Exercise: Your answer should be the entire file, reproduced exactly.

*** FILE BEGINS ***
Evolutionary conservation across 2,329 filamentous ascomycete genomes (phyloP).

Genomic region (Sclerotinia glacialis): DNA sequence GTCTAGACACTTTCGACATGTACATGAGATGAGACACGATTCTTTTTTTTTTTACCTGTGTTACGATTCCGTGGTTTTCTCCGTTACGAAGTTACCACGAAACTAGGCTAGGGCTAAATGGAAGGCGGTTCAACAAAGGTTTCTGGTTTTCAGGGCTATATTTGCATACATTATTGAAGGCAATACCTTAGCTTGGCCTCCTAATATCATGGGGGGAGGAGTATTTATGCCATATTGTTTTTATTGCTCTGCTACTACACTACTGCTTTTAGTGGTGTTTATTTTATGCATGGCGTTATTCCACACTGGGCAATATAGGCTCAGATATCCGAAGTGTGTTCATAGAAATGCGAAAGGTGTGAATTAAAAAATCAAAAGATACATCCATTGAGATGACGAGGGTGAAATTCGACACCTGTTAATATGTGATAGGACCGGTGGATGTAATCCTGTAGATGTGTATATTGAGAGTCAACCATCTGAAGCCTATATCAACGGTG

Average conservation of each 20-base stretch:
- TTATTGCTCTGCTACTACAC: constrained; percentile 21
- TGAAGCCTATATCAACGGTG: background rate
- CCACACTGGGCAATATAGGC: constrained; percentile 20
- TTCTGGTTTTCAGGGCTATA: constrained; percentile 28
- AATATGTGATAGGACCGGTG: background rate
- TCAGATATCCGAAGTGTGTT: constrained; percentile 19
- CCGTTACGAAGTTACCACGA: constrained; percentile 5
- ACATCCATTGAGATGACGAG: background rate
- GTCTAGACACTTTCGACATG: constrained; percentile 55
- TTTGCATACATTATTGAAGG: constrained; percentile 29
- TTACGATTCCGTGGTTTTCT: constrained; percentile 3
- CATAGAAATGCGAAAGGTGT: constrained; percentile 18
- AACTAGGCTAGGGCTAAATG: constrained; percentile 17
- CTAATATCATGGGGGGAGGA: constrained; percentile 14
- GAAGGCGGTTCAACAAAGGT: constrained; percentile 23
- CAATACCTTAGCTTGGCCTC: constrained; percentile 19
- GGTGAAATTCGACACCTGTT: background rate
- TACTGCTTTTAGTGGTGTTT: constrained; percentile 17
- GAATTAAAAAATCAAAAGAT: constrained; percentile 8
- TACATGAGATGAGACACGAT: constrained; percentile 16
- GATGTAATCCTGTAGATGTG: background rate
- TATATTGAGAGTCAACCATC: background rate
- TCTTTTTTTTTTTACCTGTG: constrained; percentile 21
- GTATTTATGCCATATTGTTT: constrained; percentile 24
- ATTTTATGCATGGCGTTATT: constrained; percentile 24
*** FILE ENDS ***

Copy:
Evolutionary conservation across 2,329 filamentous ascomycete genomes (phyloP).

Genomic region (Sclerotinia glacialis): DNA sequence GTCTAGACACTTTCGACATGTACATGAGATGAGACACGATTCTTTTTTTTTTTACCTGTGTTACGATTCCGTGGTTTTCTCCGTTACGAAGTTACCACGAAACTAGGCTAGGGCTAAATGGAAGGCGGTTCAACAAAGGTTTCTGGTTTTCAGGGCTATATTTGCATACATTATTGAAGGCAATACCTTAGCTTGGCCTCCTAATATCATGGGGGGAGGAGTATTTATGCCATATTGTTTTTATTGCTCTGCTACTACACTACTGCTTTTAGTGGTGTTTATTTTATGCATGGCGTTATTCCACACTGGGCAATATAGGCTCAGATATCCGAAGTGTGTTCATAGAAATGCGAAAGGTGTGAATTAAAAAATCAAAAGATACATCCATTGAGATGACGAGGGTGAAATTCGACACCTGTTAATATGTGATAGGACCGGTGGATGTAATCCTGTAGATGTGTATATTGAGAGTCAACCATCTGAAGCCTATATCAACGGTG

Average conservation of each 20-base stretch:
- TTATTGCTCTGCTACTACAC: constrained; percentile 21
- TGAAGCCTATATCAACGGTG: background rate
- CCACACTGGGCAATATAGGC: constrained; percentile 20
- TTCTGGTTTTCAGGGCTATA: constrained; percentile 28
- AATATGTGATAGGACCGGTG: background rate
- TCAGATATCCGAAGTGTGTT: constrained; percentile 19
- CCGTTACGAAGTTACCACGA: constrained; percentile 5
- ACATCCATTGAGATGACGAG: background rate
- GTCTAGACACTTTCGACATG: constrained; percentile 55
- TTTGCATACATTATTGAAGG: constrained; percentile 29
- TTACGATTCCGTGGTTTTCT: constrained; percentile 3
- CATAGAAATGCGAAAGGTGT: constrained; percentile 18
- AACTAGGCTAGGGCTAAATG: constrained; percentile 17
- CTAATATCATGGGGGGAGGA: constrained; percentile 14
- GAAGGCGGTTCAACAAAGGT: constrained; percentile 23
- CAATACCTTAGCTTGGCCTC: constrained; percentile 19
- GGTGAAATTCGACACCTGTT: background rate
- TACTGCTTTTAGTGGTGTTT: constrained; percentile 17
- GAATTAAAAAATCAAAAGAT: constrained; percentile 8
- TACATGAGATGAGACACGAT: constrained; percentile 16
- GATGTAATCCTGTAGATGTG: background rate
- TATATTGAGAGTCAACCATC: background rate
- TCTTTTTTTTTTTACCTGTG: constrained; percentile 21
- GTATTTATGCCATATTGTTT: constrained; percentile 24
- ATTTTATGCATGGCGTTATT: constrained; percentile 24